Efficacy of Abbreviated Progressive Muscle Relaxation Training: A Quantitative Review of Behavioral Medicine Research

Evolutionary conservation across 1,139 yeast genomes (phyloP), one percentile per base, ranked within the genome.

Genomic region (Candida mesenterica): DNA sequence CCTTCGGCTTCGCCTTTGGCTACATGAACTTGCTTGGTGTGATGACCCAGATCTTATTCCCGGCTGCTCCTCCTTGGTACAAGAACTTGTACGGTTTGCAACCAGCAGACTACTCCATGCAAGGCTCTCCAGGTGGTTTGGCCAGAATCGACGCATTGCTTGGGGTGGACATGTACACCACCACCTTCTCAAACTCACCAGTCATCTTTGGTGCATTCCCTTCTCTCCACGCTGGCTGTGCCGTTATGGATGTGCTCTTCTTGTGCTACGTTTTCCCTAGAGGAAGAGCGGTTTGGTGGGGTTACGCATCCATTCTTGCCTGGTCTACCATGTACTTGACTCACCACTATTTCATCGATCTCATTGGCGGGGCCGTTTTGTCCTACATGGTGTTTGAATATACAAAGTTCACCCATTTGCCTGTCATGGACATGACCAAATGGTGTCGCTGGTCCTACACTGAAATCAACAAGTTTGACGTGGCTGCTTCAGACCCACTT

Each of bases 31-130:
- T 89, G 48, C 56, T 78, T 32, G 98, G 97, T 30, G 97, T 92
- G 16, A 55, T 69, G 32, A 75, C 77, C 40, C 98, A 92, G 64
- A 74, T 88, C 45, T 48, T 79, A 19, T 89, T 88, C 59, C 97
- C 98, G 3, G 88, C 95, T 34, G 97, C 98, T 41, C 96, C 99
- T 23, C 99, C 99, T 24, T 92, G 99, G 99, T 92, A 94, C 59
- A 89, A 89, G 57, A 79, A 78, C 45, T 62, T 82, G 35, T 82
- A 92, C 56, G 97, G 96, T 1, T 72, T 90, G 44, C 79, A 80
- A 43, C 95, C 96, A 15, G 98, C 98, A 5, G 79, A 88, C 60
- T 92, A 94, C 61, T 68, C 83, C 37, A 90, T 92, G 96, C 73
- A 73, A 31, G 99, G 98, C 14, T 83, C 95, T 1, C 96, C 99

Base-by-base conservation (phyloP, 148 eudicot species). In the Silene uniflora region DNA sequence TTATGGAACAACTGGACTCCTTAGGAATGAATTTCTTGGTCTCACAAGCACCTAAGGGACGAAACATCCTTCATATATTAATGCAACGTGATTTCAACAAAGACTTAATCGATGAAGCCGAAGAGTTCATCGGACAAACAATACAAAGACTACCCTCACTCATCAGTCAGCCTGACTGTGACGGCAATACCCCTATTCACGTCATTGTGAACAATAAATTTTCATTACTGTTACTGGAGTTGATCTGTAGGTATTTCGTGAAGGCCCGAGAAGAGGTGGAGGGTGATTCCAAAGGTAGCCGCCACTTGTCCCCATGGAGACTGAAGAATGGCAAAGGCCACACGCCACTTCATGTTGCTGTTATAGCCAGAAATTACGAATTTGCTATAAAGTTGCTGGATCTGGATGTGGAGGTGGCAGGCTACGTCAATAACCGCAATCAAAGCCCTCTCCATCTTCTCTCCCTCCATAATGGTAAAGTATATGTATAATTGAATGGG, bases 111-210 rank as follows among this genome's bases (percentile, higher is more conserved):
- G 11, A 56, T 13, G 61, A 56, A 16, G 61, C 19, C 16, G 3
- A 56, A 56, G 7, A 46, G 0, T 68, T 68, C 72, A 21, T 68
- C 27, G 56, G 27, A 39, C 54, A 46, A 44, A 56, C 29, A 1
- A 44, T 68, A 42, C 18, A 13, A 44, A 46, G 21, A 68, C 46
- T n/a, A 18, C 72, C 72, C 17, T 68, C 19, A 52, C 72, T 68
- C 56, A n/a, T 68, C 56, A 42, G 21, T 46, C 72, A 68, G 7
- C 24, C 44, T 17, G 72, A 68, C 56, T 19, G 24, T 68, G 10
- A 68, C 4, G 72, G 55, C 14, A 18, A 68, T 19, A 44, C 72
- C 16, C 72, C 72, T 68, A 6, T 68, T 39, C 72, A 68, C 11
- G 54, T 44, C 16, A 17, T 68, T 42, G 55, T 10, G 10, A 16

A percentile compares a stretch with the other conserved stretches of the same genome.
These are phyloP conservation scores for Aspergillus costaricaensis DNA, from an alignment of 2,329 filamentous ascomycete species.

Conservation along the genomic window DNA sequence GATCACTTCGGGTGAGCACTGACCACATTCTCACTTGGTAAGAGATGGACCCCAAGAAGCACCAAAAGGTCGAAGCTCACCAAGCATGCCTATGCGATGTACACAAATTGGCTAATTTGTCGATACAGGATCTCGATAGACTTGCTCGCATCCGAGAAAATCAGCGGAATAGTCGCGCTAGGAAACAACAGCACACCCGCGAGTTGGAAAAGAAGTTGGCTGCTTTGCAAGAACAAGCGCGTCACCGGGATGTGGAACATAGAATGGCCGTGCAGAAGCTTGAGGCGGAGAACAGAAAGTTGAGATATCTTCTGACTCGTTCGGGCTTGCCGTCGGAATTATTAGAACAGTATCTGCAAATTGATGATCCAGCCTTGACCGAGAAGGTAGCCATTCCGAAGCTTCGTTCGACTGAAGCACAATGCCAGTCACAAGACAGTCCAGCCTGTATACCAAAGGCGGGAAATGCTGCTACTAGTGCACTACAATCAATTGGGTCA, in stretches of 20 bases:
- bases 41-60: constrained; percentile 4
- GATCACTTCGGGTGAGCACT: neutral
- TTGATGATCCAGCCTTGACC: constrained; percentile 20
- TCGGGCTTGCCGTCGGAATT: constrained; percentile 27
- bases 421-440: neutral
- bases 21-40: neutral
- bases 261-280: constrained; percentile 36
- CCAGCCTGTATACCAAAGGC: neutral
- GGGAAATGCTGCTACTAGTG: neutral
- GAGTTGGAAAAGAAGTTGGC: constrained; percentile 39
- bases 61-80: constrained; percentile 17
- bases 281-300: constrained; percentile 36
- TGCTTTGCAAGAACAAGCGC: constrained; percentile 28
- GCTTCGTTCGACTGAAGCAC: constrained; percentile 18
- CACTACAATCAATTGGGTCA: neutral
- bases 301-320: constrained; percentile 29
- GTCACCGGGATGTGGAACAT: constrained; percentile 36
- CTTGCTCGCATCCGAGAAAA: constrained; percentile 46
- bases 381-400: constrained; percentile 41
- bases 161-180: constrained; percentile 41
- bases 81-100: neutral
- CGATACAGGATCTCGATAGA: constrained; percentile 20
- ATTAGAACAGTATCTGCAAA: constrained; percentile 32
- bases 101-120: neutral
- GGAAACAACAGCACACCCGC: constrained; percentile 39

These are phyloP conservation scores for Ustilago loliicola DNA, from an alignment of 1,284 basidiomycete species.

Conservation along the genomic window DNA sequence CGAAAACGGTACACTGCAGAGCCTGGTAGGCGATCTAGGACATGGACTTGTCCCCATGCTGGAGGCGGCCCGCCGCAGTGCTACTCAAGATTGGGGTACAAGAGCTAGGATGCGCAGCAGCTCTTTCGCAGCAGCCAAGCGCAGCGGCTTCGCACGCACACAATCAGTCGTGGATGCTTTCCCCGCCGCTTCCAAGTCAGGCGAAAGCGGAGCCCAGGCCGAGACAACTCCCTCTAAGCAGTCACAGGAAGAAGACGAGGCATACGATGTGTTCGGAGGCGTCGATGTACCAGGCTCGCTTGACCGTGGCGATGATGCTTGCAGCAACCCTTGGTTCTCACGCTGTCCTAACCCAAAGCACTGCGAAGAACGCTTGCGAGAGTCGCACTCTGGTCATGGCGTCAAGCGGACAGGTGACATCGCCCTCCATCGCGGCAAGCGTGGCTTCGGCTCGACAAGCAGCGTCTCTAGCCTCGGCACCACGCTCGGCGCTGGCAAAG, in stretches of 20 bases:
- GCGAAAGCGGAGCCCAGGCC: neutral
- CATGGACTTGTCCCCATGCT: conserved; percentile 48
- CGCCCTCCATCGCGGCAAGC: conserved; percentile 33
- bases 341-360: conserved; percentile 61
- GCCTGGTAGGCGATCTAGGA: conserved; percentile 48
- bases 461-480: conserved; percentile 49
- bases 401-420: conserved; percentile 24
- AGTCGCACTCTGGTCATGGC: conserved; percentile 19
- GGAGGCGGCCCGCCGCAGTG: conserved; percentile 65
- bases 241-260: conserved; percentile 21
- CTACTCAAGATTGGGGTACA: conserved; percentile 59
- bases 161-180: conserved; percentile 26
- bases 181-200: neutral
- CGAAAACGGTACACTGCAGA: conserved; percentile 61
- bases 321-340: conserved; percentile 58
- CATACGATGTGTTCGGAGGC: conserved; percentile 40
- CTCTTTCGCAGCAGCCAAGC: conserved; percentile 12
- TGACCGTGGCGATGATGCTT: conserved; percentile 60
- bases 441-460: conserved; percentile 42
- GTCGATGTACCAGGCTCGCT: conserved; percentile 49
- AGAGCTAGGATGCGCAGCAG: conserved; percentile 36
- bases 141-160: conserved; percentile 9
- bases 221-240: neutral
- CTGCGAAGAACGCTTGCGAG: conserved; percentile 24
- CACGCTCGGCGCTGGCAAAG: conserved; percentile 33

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A quantitative review was undertaken of recent research in which abbreviated progressive muscle relaxation training (APRT) was used as an intervention for psychophysiological and stress-related disorders. The strength of association between APRT and outcome measures was calculated for 29 experiments published after 1980. The average effect size across all experiments was moderate (r = .40). Moreover, for experiments that included a follow-up assessment, a similar effect size was noted at the first follow-up (r = .43). Additionally, experiments that used a prospective design (i.e., analyzed change) detected a stronger effect for APRT than those that used a cross-sectional design (i.e., compared groups). APRT was most strongly associated with improvement in experiments that delivered APRT on an individual basis and provided recipients with training tapes. Moreover, the treatment duration and number of sessions positively influenced the strength of association.

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